Sacred Spaces

By Mark Brink and Bill Boerman-Cornell

As the start of the new school year marks a time of transition for all educators, it also marks a time of transition for the Christian Educators Journal. After six years of faithful service to the CEJ, Gary VanAaragon retired from his post as editor last spring. (The December issue of the CEJ will include a tribute to Gary, revisiting some of his editorial insights.) As we humbly step into this position, we are conscious of a long line of remarkable editors including Gary, Bert Witvoet, Lorna Van Gilst, and others. Our prayer is that we will continue to foster the thoughtful conversations about Christian Education for which the CEJ has become known. We look forward to our editorial roles in shaping the upcoming issues.

For now, we are delighted to welcome Calvin College professors Debra Paxton-Buursma and Jo-Ann Van Reeuwyk as guest editors. They will share their research on Sacred Space Pedagogy and encourage us to create spaces in our schools (beyond chapel) that will both increase learning potentials and deepen the relationship between teachers, learners, and the Triune God.

Mark Brink teaches English at Unity Christian High School in Hudsonville, MI, and Bill Boerman-Cornell is professor of Education and English at Trinity Christian College in Palos Heights, IL.


Guest Editoral

By Debra Paxton-Buursma and Jo-Ann Van Reeuwyk

“I don’t realize how hungry I am for interaction with other people until I hear the laughter of the gathered community . . . and feel the need to rush out and join the feasting.”

Becca Brasser, one of the teachers in the Sacred Space Project that this issue of CEJ is focused on, reminds us that professional conversations can nourish desert places. In fact, Sacred Space Pedagogy was conceptualized several years ago through conversations wherein we discovered complementary and overlapping ideas and questions about instructional practice. Jo-Ann’s exploration of learning sanctuaries and Debra’s study of the instructional power of text, actions, and objects were woven together by our combined interest in faith-shaped teaching that engaged and nurtured diverse learners.

Our work with developing pre- and in-service teachers at Calvin College is informed by our previous and current experiences in Pre-K–12 education; we deeply respect the complexities and opportunities that exist in teaching. We treasure the conversations we have had with teachers—they have stretched and encouraged us. In fact, our desire to further the conversation became the impetus for the Sacred Space Pedagogy project.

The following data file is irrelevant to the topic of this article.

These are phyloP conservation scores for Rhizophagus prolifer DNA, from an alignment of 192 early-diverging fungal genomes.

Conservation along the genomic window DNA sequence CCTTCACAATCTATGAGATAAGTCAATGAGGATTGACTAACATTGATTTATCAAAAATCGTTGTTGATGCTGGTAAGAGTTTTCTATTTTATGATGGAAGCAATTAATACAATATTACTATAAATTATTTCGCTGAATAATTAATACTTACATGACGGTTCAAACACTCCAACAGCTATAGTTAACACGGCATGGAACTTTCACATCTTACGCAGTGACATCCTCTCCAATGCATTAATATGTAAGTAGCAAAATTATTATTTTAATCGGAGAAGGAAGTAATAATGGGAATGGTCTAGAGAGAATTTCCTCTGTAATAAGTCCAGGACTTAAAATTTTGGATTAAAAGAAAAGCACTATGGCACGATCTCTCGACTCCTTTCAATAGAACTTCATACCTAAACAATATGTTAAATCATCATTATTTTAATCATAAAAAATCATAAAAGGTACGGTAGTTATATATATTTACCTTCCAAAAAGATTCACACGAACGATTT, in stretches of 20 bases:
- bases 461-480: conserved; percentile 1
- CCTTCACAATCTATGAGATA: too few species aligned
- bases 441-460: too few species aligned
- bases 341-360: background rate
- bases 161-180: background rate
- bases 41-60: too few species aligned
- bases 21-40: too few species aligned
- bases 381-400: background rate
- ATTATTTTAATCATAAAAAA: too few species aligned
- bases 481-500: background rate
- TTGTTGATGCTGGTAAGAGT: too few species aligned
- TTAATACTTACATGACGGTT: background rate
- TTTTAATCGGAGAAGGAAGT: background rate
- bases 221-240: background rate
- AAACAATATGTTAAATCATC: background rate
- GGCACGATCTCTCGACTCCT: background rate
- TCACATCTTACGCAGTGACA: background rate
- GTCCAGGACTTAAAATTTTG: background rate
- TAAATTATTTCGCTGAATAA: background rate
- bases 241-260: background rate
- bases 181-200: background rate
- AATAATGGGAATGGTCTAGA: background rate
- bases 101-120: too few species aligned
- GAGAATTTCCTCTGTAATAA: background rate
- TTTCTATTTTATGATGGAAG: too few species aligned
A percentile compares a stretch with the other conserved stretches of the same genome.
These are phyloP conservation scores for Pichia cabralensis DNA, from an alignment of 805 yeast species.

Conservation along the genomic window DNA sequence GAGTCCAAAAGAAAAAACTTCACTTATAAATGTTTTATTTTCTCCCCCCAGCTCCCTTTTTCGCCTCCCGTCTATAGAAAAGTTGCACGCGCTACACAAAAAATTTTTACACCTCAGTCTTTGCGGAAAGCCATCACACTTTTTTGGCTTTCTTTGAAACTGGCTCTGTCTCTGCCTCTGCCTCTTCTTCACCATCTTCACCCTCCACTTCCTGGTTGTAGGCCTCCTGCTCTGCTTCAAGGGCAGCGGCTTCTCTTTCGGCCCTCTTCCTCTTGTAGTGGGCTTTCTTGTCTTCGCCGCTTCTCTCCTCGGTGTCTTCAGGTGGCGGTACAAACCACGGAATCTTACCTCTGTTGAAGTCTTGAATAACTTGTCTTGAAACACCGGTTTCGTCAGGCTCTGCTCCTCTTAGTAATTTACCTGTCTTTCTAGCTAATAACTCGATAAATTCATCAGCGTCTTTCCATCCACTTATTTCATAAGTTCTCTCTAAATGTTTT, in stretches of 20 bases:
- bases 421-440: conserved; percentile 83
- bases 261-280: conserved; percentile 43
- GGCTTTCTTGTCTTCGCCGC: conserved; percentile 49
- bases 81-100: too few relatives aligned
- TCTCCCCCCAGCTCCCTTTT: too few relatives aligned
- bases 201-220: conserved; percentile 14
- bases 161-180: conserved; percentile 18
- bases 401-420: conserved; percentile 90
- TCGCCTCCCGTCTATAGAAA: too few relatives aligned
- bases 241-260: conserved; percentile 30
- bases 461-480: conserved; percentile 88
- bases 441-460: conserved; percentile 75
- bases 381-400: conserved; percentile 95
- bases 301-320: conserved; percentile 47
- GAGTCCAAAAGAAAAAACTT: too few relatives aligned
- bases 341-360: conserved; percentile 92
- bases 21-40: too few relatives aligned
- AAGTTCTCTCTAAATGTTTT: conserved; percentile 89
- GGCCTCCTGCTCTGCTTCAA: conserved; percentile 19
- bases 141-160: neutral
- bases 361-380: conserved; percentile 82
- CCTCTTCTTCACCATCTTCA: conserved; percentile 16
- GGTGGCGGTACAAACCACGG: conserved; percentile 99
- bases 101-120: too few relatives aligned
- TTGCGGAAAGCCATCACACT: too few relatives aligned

We first explored the idea of Sacred Space Pedagogy (SSP) with teachers at the 2010 Christian Educators Association convention in South Bend, Indiana, where we presented a sectional called “Schooling, Sanctuary, and Shalom.” Teacher feedback overwhelmingly stated that the topic offered critical insights for faith-shaped Christian teaching; they also said that this kind of pedagogical conversation was unlike other conversations they had encountered, and they wanted more opportunities for intentional conversation about SSP and classroom practice. We became intrigued by how we might both support intentional conversations and learn more about how educators across the globe were enacting and discussing distinctively Christian teaching.

We researched the ideas and spoke with theologian Cherith Nordling. From our investigation, we proposed the Sacred Space Pedagogy project, funded by the Kuyers Institute for Christian Teaching and the Calvin College Alumni Fund. The project maintained two goals: (1) to discover and extend distinctively Christian pedagogy exploring theology, philosophy, educational theory, and best practices; and (2) to engage and expand pedagogical dialogue with educators. The funding enabled us to visit five Pre-K–12 Christian schools and offer an SSP workshop and symposium, collecting data each time. As we analyzed our findings, we discovered rich, compelling ideas worthy of further dialogue. While the articles in this issue barely scratch the surface of our findings, we’ve integrated aspects of what we saw and heard when educators shared elements of Sacred Space Pedagogy. We hope the topics engage you in teaching conversations.

The first article, which provides an overview of Sacred Space Pedagogy and the project, is followed by six additional articles, or “conceptual telling stories,” on shared pedagogical themes. We hope you enjoy the articles’ textual differences, noted in the variety of educator voices you will hear. This issue concludes with two of CEJ’s familiar columns: for a virtual discussion group exploring pragmatic issues related to space and place and Slouching toward Bedlam, a humor column that explores how broad the idea of sacred space can be.

We are grateful to the administrators and teachers who opened their school doors and teaching lives, welcoming us in and sharing both the promises and the pitfalls of their practices. They have helped us grow in our thinking, in our practice, and in our deep respect for the intentionality in shaping distinctively Christian pedagogy. We are also grateful for the past and present CEJ editors who supported the idea of this bridge issue; we hope it offers a sacred space that inspires conversation and pedagogical exploration between you and your colleagues.

Note: This issue would not have been possible without the funding from Kuyers Institute for Christian Teaching, Calvin College Alumni Fund, and Calvin’s Research Fellowships. Many thanks to our department assistants, Betty Sanderson and Deb Abbott who kept our heads above the watery details. We are grateful for the cooperation and wisdom of educators at the following schools: Mustard Seed School, Daystar School, Grand Rapids Christian Schools, The Potter’s House School, and Sekolah Pelita Harapan Schools.